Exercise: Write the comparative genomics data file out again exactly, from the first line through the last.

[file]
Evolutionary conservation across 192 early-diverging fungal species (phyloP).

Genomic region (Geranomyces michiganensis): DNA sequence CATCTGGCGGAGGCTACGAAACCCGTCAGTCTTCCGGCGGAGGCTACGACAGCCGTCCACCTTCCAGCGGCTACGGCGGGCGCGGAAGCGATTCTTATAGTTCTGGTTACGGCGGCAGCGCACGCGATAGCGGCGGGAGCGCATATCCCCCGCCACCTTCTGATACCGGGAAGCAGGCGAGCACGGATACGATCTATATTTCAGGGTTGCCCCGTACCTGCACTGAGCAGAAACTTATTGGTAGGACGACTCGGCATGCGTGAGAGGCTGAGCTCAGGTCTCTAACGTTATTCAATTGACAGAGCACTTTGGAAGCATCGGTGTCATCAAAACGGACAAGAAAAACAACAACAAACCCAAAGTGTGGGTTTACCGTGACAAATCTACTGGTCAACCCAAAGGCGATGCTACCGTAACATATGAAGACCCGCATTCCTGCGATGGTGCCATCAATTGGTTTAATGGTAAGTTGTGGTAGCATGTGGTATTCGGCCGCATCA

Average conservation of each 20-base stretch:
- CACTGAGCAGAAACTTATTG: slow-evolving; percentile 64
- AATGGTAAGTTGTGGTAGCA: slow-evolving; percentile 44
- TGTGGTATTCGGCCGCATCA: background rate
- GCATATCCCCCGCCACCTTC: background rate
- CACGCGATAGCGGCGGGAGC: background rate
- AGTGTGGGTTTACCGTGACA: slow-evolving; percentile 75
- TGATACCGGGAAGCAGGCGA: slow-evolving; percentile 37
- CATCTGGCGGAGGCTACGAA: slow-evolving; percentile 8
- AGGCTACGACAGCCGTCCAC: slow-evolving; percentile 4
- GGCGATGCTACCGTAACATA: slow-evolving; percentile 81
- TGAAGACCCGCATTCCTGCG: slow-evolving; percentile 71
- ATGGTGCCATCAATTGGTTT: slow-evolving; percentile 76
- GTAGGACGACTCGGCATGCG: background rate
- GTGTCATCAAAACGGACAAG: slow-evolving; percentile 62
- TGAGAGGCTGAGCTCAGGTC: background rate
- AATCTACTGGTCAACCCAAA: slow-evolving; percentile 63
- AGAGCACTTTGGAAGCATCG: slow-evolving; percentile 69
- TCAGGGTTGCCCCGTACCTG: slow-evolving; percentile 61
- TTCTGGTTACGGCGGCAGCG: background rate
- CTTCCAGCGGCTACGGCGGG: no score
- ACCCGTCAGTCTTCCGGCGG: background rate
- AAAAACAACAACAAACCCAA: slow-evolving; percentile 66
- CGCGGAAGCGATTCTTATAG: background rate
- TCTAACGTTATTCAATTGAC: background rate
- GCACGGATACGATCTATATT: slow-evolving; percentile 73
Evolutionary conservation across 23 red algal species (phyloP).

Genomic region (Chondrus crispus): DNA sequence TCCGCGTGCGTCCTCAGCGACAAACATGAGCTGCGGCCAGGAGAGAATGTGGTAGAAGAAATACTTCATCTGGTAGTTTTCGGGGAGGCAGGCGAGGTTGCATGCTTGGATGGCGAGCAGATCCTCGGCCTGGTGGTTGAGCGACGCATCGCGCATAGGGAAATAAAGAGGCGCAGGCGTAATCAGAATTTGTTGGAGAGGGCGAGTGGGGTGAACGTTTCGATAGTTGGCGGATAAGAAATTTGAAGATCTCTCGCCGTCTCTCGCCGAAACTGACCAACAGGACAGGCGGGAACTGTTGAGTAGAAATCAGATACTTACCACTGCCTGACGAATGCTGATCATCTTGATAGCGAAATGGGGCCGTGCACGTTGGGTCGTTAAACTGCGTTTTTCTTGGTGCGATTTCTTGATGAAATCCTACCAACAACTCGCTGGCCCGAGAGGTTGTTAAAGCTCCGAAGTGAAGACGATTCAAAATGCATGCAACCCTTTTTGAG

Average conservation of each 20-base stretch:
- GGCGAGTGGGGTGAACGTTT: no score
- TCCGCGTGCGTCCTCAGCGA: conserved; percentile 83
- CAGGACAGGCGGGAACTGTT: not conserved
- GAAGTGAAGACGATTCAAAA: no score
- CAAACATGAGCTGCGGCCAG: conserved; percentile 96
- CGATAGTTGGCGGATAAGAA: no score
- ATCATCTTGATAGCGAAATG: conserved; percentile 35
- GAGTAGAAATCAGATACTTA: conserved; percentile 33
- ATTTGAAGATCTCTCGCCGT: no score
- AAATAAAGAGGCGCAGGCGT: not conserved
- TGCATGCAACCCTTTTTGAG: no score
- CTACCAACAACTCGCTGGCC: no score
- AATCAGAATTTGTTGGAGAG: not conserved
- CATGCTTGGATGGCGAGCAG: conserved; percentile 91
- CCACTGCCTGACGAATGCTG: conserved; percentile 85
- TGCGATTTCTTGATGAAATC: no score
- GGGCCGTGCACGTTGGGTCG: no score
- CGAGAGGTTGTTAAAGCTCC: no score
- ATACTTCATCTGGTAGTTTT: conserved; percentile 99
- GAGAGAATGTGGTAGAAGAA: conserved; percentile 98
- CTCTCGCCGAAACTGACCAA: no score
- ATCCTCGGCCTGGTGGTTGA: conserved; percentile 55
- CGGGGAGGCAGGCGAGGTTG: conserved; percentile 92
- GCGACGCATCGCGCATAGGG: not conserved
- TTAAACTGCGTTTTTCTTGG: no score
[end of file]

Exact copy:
Evolutionary conservation across 192 early-diverging fungal species (phyloP).

Genomic region (Geranomyces michiganensis): DNA sequence CATCTGGCGGAGGCTACGAAACCCGTCAGTCTTCCGGCGGAGGCTACGACAGCCGTCCACCTTCCAGCGGCTACGGCGGGCGCGGAAGCGATTCTTATAGTTCTGGTTACGGCGGCAGCGCACGCGATAGCGGCGGGAGCGCATATCCCCCGCCACCTTCTGATACCGGGAAGCAGGCGAGCACGGATACGATCTATATTTCAGGGTTGCCCCGTACCTGCACTGAGCAGAAACTTATTGGTAGGACGACTCGGCATGCGTGAGAGGCTGAGCTCAGGTCTCTAACGTTATTCAATTGACAGAGCACTTTGGAAGCATCGGTGTCATCAAAACGGACAAGAAAAACAACAACAAACCCAAAGTGTGGGTTTACCGTGACAAATCTACTGGTCAACCCAAAGGCGATGCTACCGTAACATATGAAGACCCGCATTCCTGCGATGGTGCCATCAATTGGTTTAATGGTAAGTTGTGGTAGCATGTGGTATTCGGCCGCATCA

Average conservation of each 20-base stretch:
- CACTGAGCAGAAACTTATTG: slow-evolving; percentile 64
- AATGGTAAGTTGTGGTAGCA: slow-evolving; percentile 44
- TGTGGTATTCGGCCGCATCA: background rate
- GCATATCCCCCGCCACCTTC: background rate
- CACGCGATAGCGGCGGGAGC: background rate
- AGTGTGGGTTTACCGTGACA: slow-evolving; percentile 75
- TGATACCGGGAAGCAGGCGA: slow-evolving; percentile 37
- CATCTGGCGGAGGCTACGAA: slow-evolving; percentile 8
- AGGCTACGACAGCCGTCCAC: slow-evolving; percentile 4
- GGCGATGCTACCGTAACATA: slow-evolving; percentile 81
- TGAAGACCCGCATTCCTGCG: slow-evolving; percentile 71
- ATGGTGCCATCAATTGGTTT: slow-evolving; percentile 76
- GTAGGACGACTCGGCATGCG: background rate
- GTGTCATCAAAACGGACAAG: slow-evolving; percentile 62
- TGAGAGGCTGAGCTCAGGTC: background rate
- AATCTACTGGTCAACCCAAA: slow-evolving; percentile 63
- AGAGCACTTTGGAAGCATCG: slow-evolving; percentile 69
- TCAGGGTTGCCCCGTACCTG: slow-evolving; percentile 61
- TTCTGGTTACGGCGGCAGCG: background rate
- CTTCCAGCGGCTACGGCGGG: no score
- ACCCGTCAGTCTTCCGGCGG: background rate
- AAAAACAACAACAAACCCAA: slow-evolving; percentile 66
- CGCGGAAGCGATTCTTATAG: background rate
- TCTAACGTTATTCAATTGAC: background rate
- GCACGGATACGATCTATATT: slow-evolving; percentile 73
Evolutionary conservation across 23 red algal species (phyloP).

Genomic region (Chondrus crispus): DNA sequence TCCGCGTGCGTCCTCAGCGACAAACATGAGCTGCGGCCAGGAGAGAATGTGGTAGAAGAAATACTTCATCTGGTAGTTTTCGGGGAGGCAGGCGAGGTTGCATGCTTGGATGGCGAGCAGATCCTCGGCCTGGTGGTTGAGCGACGCATCGCGCATAGGGAAATAAAGAGGCGCAGGCGTAATCAGAATTTGTTGGAGAGGGCGAGTGGGGTGAACGTTTCGATAGTTGGCGGATAAGAAATTTGAAGATCTCTCGCCGTCTCTCGCCGAAACTGACCAACAGGACAGGCGGGAACTGTTGAGTAGAAATCAGATACTTACCACTGCCTGACGAATGCTGATCATCTTGATAGCGAAATGGGGCCGTGCACGTTGGGTCGTTAAACTGCGTTTTTCTTGGTGCGATTTCTTGATGAAATCCTACCAACAACTCGCTGGCCCGAGAGGTTGTTAAAGCTCCGAAGTGAAGACGATTCAAAATGCATGCAACCCTTTTTGAG

Average conservation of each 20-base stretch:
- GGCGAGTGGGGTGAACGTTT: no score
- TCCGCGTGCGTCCTCAGCGA: conserved; percentile 83
- CAGGACAGGCGGGAACTGTT: not conserved
- GAAGTGAAGACGATTCAAAA: no score
- CAAACATGAGCTGCGGCCAG: conserved; percentile 96
- CGATAGTTGGCGGATAAGAA: no score
- ATCATCTTGATAGCGAAATG: conserved; percentile 35
- GAGTAGAAATCAGATACTTA: conserved; percentile 33
- ATTTGAAGATCTCTCGCCGT: no score
- AAATAAAGAGGCGCAGGCGT: not conserved
- TGCATGCAACCCTTTTTGAG: no score
- CTACCAACAACTCGCTGGCC: no score
- AATCAGAATTTGTTGGAGAG: not conserved
- CATGCTTGGATGGCGAGCAG: conserved; percentile 91
- CCACTGCCTGACGAATGCTG: conserved; percentile 85
- TGCGATTTCTTGATGAAATC: no score
- GGGCCGTGCACGTTGGGTCG: no score
- CGAGAGGTTGTTAAAGCTCC: no score
- ATACTTCATCTGGTAGTTTT: conserved; percentile 99
- GAGAGAATGTGGTAGAAGAA: conserved; percentile 98
- CTCTCGCCGAAACTGACCAA: no score
- ATCCTCGGCCTGGTGGTTGA: conserved; percentile 55
- CGGGGAGGCAGGCGAGGTTG: conserved; percentile 92
- GCGACGCATCGCGCATAGGG: not conserved
- TTAAACTGCGTTTTTCTTGG: no score